Examples of Cryptojacking

Coinhive: Coinhive was a popular cryptojacking service that first emerged in

It offered an easy-to-embed JavaScript miner for the Monero cryptocurrency that website owners could integrate into their platforms. Unscrupulous actors took advantage of this by injecting Coinhive’s script into compromised websites without users’ knowledge or consent, which would then use the users’ computer processing power or CPU to mine Monero cryptocurrency. Coinhive eventually ceased operations in March 2019, citing unfavorable market conditions and negative public perception.

Tesla Cloud Cryptojacking Attack: In February 2018, cybersecurity firm RedLock discovered that cybercriminals had gained unauthorized access to Tesla’s Amazon Web Services (AWS) cloud infrastructure and were using it for cryptojacking purposes. The attackers exploited an unsecured Kubernetes console, allowing them to mine Monero using Tesla’s cloud resources. RedLock alerted Tesla to the issue, and the company quickly secured the vulnerability.

WannaMine Malware: WannaMine is a cryptojacking malware that began spreading in late

It uses sophisticated propagation techniques similar to those used by the WannaCry ransomware and exploits the same EternalBlue vulnerability in Windows operating systems. Once a system is infected, WannaMine starts mining Monero cryptocurrency using the victim’s resources. The malware can be difficult to detect and remove due to its advanced evasion tactics and persistence mechanisms.

Cryptojacking FAQ

What is cryptojacking?

Cryptojacking is the unauthorized use of someone’s computer resources to mine cryptocurrencies by hackers. This is typically accomplished by embedding a malicious script into websites, emails, or software applications.

How does cryptojacking work?

Cryptojacking usually begins with a victim unknowingly downloading or accessing content that contains a hidden crypto mining script. When the content is accessed, the script starts to run in the background, using the victim’s computer processing power to mine cryptocurrencies for the cryptojacker, often without the user’s knowledge or consent.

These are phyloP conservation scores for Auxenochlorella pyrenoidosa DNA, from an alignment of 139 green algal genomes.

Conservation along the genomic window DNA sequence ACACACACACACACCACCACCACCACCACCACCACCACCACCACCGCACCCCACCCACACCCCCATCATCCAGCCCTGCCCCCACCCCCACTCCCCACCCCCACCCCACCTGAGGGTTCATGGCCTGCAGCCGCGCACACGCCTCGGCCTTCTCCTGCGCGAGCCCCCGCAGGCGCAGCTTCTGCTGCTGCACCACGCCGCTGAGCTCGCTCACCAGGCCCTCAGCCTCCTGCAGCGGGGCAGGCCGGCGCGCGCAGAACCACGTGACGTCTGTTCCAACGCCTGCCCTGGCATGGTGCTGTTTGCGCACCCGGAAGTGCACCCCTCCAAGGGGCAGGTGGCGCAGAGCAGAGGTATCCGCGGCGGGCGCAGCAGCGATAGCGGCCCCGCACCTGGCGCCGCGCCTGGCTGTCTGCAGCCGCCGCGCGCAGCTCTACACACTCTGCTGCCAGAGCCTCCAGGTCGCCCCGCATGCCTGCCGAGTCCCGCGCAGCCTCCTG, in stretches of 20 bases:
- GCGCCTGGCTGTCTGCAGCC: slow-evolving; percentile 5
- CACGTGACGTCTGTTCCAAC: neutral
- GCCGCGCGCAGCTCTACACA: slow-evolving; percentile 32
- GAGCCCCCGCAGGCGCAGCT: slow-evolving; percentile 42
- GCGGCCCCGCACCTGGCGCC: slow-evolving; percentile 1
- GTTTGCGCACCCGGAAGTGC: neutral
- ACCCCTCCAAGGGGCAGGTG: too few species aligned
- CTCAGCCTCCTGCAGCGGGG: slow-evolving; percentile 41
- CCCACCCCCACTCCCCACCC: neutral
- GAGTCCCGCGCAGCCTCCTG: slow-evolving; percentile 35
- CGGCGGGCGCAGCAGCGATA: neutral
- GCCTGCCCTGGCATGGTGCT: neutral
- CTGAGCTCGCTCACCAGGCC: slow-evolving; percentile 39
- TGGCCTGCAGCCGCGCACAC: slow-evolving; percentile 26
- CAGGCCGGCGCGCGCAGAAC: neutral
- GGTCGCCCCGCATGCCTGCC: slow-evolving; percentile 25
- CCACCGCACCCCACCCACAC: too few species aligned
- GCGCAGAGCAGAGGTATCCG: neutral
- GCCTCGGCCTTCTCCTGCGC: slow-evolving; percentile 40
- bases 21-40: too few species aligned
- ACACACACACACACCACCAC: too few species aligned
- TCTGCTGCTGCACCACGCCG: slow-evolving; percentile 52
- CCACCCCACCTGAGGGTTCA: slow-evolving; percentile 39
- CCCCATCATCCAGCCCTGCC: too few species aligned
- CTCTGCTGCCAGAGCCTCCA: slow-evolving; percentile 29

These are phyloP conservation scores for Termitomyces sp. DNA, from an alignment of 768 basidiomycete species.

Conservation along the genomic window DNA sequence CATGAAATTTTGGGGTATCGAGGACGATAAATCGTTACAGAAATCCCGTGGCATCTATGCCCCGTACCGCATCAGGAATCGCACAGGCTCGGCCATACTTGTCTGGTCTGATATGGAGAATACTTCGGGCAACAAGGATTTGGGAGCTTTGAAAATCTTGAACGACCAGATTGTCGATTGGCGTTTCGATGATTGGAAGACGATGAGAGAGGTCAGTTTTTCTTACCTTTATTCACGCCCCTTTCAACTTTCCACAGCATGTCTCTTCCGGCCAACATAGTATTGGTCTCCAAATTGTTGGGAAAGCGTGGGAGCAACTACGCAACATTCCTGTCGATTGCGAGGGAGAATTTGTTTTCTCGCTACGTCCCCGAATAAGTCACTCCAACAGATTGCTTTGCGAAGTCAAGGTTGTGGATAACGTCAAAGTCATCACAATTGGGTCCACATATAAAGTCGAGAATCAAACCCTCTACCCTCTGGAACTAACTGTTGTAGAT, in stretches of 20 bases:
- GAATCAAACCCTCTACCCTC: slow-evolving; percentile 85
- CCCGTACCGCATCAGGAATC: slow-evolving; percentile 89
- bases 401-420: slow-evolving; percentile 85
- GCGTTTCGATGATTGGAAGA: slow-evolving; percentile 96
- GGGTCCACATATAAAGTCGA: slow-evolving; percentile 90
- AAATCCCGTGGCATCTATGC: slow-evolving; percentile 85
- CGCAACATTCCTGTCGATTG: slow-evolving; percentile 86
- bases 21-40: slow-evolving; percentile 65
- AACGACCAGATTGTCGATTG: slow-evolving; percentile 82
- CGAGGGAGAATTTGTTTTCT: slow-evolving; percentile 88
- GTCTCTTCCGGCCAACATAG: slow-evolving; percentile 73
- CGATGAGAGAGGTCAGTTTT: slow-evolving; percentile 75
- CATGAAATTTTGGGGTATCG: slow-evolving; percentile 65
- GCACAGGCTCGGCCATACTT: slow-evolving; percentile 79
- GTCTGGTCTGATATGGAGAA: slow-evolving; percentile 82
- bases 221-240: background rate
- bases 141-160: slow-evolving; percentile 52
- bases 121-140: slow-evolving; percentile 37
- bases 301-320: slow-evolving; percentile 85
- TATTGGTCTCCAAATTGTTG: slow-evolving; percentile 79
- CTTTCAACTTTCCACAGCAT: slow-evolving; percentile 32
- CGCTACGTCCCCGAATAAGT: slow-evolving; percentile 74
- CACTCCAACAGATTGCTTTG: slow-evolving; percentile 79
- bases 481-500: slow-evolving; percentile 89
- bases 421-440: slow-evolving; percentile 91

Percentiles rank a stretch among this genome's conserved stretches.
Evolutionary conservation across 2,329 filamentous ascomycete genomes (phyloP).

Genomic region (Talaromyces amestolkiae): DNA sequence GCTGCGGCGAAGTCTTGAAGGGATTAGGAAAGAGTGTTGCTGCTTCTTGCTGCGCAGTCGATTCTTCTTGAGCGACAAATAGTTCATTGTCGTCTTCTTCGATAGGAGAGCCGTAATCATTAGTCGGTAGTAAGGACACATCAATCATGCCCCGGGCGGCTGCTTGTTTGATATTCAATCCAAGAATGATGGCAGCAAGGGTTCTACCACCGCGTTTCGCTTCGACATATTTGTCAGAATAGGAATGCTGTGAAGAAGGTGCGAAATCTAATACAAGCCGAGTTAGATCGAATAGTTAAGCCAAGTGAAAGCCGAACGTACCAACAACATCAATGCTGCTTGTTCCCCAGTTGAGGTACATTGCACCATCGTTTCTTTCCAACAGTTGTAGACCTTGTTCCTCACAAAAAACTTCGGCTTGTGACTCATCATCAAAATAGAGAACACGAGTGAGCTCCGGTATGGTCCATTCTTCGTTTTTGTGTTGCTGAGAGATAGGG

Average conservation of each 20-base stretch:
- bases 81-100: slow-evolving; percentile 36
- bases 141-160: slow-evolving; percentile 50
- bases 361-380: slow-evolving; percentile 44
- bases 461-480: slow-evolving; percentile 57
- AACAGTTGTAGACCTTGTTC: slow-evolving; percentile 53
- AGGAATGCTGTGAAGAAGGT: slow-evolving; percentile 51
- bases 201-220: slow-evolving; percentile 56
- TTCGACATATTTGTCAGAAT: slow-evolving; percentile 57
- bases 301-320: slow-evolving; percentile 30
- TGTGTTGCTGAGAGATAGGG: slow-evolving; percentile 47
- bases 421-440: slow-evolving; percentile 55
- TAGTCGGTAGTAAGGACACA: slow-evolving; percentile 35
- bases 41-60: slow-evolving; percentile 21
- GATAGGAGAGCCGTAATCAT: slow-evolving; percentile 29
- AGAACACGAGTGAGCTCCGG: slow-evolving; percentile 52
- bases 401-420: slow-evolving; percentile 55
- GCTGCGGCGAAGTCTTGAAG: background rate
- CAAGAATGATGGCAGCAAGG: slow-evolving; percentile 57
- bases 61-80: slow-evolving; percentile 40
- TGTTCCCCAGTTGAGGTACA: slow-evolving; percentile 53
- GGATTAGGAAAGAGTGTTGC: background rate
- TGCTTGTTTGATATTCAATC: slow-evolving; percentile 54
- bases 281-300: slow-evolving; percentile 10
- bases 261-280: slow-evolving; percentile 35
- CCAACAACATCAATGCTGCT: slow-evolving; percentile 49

How can I detect cryptojacking?

Common signs of cryptojacking include a significant slowdown of your computer, increased use of the CPU, overheating of the device, and higher energy consumption. To detect cryptojacking, you can use security software that scans for and detects crypto mining scripts and monitor the CPU usage of your device.

How can I prevent cryptojacking?

To prevent cryptojacking, keep your software and operating systems up to date, use strong and unique passwords, install reputable ad-blockers and browser extensions that block crypto mining scripts, and use security software that provides real-time protection against cryptojacking.

What should I do if my computer has been cryptojacked?

If you suspect your computer is being cryptojacked, take the following steps: first, run a security scan with an anti-malware/anti-virus software to remove any malicious software or scripts. Next, update your software and security solutions to prevent future attacks. Lastly, change your passwords and be cautious when clicking on links or downloading content from the internet.

Related Technology Terms

  • Malware
  • Blockchain
  • Cryptocurrency mining
  • Browser-based mining
  • Cybersecurity

Sources for More Information